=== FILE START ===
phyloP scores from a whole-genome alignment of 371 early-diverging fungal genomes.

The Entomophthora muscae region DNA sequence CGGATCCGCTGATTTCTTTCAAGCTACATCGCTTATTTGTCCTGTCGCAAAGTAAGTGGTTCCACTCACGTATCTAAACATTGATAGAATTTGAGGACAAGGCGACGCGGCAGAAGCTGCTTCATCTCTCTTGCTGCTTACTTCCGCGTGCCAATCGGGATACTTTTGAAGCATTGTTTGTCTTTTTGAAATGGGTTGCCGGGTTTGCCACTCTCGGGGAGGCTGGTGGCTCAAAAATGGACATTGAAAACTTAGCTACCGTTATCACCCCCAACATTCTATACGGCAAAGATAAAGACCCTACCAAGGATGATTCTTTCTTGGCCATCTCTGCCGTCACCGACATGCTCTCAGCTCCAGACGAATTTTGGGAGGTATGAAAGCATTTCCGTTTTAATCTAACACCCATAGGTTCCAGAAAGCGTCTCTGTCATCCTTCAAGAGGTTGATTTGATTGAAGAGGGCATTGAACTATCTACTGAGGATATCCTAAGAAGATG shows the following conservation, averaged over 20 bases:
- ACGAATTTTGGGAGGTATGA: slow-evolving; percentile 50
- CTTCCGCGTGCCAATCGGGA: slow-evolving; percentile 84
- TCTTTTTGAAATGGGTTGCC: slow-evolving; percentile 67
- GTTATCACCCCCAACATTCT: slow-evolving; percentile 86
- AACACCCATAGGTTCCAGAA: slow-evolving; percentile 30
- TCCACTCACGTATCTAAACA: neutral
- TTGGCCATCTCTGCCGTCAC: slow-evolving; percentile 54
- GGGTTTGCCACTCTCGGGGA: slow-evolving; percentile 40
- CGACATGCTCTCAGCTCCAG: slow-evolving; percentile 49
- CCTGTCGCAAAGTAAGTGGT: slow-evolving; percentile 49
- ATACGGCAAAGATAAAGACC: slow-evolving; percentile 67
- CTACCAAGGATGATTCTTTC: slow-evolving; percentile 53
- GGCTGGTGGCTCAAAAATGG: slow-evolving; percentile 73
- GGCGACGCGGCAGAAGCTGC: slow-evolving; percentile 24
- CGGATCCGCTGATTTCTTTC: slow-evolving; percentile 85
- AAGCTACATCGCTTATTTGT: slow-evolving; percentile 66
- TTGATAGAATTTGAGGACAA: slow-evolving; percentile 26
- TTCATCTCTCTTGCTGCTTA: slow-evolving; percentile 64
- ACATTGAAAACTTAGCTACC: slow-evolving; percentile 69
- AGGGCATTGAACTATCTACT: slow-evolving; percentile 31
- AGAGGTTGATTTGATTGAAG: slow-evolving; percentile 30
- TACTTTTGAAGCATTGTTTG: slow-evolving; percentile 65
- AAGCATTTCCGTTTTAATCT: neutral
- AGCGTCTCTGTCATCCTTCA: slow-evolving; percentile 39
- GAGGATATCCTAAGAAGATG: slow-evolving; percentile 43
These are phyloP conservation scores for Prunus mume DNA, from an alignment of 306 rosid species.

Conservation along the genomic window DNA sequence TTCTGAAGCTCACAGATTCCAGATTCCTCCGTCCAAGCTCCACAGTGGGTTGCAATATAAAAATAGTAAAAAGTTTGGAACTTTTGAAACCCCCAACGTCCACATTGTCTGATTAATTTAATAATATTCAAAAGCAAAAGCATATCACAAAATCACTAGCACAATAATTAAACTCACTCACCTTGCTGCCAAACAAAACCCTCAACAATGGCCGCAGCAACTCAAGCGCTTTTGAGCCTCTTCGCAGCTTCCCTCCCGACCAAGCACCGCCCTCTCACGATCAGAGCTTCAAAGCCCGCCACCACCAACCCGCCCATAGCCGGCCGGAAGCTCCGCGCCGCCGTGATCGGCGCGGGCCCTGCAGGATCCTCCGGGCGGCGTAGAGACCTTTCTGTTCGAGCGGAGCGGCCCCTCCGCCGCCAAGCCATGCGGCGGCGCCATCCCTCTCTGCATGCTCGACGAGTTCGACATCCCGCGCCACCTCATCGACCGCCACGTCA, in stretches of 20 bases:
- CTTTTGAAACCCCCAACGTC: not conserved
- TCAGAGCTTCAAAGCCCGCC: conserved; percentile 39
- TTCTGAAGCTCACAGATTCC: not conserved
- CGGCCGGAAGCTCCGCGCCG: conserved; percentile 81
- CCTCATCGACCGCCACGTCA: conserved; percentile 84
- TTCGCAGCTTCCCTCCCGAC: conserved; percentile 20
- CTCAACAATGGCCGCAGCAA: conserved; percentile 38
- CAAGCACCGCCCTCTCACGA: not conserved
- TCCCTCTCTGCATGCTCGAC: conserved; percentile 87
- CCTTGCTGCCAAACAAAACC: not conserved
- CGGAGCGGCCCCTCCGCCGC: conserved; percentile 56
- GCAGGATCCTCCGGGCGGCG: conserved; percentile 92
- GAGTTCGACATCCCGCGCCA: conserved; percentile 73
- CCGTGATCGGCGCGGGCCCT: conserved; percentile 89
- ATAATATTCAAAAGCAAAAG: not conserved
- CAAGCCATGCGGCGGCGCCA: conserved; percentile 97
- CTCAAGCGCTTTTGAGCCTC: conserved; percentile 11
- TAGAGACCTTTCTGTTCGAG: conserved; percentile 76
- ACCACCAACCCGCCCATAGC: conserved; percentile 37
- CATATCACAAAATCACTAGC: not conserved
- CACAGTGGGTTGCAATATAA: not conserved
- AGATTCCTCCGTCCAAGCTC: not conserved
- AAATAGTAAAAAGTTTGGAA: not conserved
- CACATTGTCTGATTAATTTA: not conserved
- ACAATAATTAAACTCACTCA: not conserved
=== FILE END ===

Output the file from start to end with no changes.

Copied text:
phyloP scores from a whole-genome alignment of 371 early-diverging fungal genomes.

The Entomophthora muscae region DNA sequence CGGATCCGCTGATTTCTTTCAAGCTACATCGCTTATTTGTCCTGTCGCAAAGTAAGTGGTTCCACTCACGTATCTAAACATTGATAGAATTTGAGGACAAGGCGACGCGGCAGAAGCTGCTTCATCTCTCTTGCTGCTTACTTCCGCGTGCCAATCGGGATACTTTTGAAGCATTGTTTGTCTTTTTGAAATGGGTTGCCGGGTTTGCCACTCTCGGGGAGGCTGGTGGCTCAAAAATGGACATTGAAAACTTAGCTACCGTTATCACCCCCAACATTCTATACGGCAAAGATAAAGACCCTACCAAGGATGATTCTTTCTTGGCCATCTCTGCCGTCACCGACATGCTCTCAGCTCCAGACGAATTTTGGGAGGTATGAAAGCATTTCCGTTTTAATCTAACACCCATAGGTTCCAGAAAGCGTCTCTGTCATCCTTCAAGAGGTTGATTTGATTGAAGAGGGCATTGAACTATCTACTGAGGATATCCTAAGAAGATG shows the following conservation, averaged over 20 bases:
- ACGAATTTTGGGAGGTATGA: slow-evolving; percentile 50
- CTTCCGCGTGCCAATCGGGA: slow-evolving; percentile 84
- TCTTTTTGAAATGGGTTGCC: slow-evolving; percentile 67
- GTTATCACCCCCAACATTCT: slow-evolving; percentile 86
- AACACCCATAGGTTCCAGAA: slow-evolving; percentile 30
- TCCACTCACGTATCTAAACA: neutral
- TTGGCCATCTCTGCCGTCAC: slow-evolving; percentile 54
- GGGTTTGCCACTCTCGGGGA: slow-evolving; percentile 40
- CGACATGCTCTCAGCTCCAG: slow-evolving; percentile 49
- CCTGTCGCAAAGTAAGTGGT: slow-evolving; percentile 49
- ATACGGCAAAGATAAAGACC: slow-evolving; percentile 67
- CTACCAAGGATGATTCTTTC: slow-evolving; percentile 53
- GGCTGGTGGCTCAAAAATGG: slow-evolving; percentile 73
- GGCGACGCGGCAGAAGCTGC: slow-evolving; percentile 24
- CGGATCCGCTGATTTCTTTC: slow-evolving; percentile 85
- AAGCTACATCGCTTATTTGT: slow-evolving; percentile 66
- TTGATAGAATTTGAGGACAA: slow-evolving; percentile 26
- TTCATCTCTCTTGCTGCTTA: slow-evolving; percentile 64
- ACATTGAAAACTTAGCTACC: slow-evolving; percentile 69
- AGGGCATTGAACTATCTACT: slow-evolving; percentile 31
- AGAGGTTGATTTGATTGAAG: slow-evolving; percentile 30
- TACTTTTGAAGCATTGTTTG: slow-evolving; percentile 65
- AAGCATTTCCGTTTTAATCT: neutral
- AGCGTCTCTGTCATCCTTCA: slow-evolving; percentile 39
- GAGGATATCCTAAGAAGATG: slow-evolving; percentile 43
These are phyloP conservation scores for Prunus mume DNA, from an alignment of 306 rosid species.

Conservation along the genomic window DNA sequence TTCTGAAGCTCACAGATTCCAGATTCCTCCGTCCAAGCTCCACAGTGGGTTGCAATATAAAAATAGTAAAAAGTTTGGAACTTTTGAAACCCCCAACGTCCACATTGTCTGATTAATTTAATAATATTCAAAAGCAAAAGCATATCACAAAATCACTAGCACAATAATTAAACTCACTCACCTTGCTGCCAAACAAAACCCTCAACAATGGCCGCAGCAACTCAAGCGCTTTTGAGCCTCTTCGCAGCTTCCCTCCCGACCAAGCACCGCCCTCTCACGATCAGAGCTTCAAAGCCCGCCACCACCAACCCGCCCATAGCCGGCCGGAAGCTCCGCGCCGCCGTGATCGGCGCGGGCCCTGCAGGATCCTCCGGGCGGCGTAGAGACCTTTCTGTTCGAGCGGAGCGGCCCCTCCGCCGCCAAGCCATGCGGCGGCGCCATCCCTCTCTGCATGCTCGACGAGTTCGACATCCCGCGCCACCTCATCGACCGCCACGTCA, in stretches of 20 bases:
- CTTTTGAAACCCCCAACGTC: not conserved
- TCAGAGCTTCAAAGCCCGCC: conserved; percentile 39
- TTCTGAAGCTCACAGATTCC: not conserved
- CGGCCGGAAGCTCCGCGCCG: conserved; percentile 81
- CCTCATCGACCGCCACGTCA: conserved; percentile 84
- TTCGCAGCTTCCCTCCCGAC: conserved; percentile 20
- CTCAACAATGGCCGCAGCAA: conserved; percentile 38
- CAAGCACCGCCCTCTCACGA: not conserved
- TCCCTCTCTGCATGCTCGAC: conserved; percentile 87
- CCTTGCTGCCAAACAAAACC: not conserved
- CGGAGCGGCCCCTCCGCCGC: conserved; percentile 56
- GCAGGATCCTCCGGGCGGCG: conserved; percentile 92
- GAGTTCGACATCCCGCGCCA: conserved; percentile 73
- CCGTGATCGGCGCGGGCCCT: conserved; percentile 89
- ATAATATTCAAAAGCAAAAG: not conserved
- CAAGCCATGCGGCGGCGCCA: conserved; percentile 97
- CTCAAGCGCTTTTGAGCCTC: conserved; percentile 11
- TAGAGACCTTTCTGTTCGAG: conserved; percentile 76
- ACCACCAACCCGCCCATAGC: conserved; percentile 37
- CATATCACAAAATCACTAGC: not conserved
- CACAGTGGGTTGCAATATAA: not conserved
- AGATTCCTCCGTCCAAGCTC: not conserved
- AAATAGTAAAAAGTTTGGAA: not conserved
- CACATTGTCTGATTAATTTA: not conserved
- ACAATAATTAAACTCACTCA: not conserved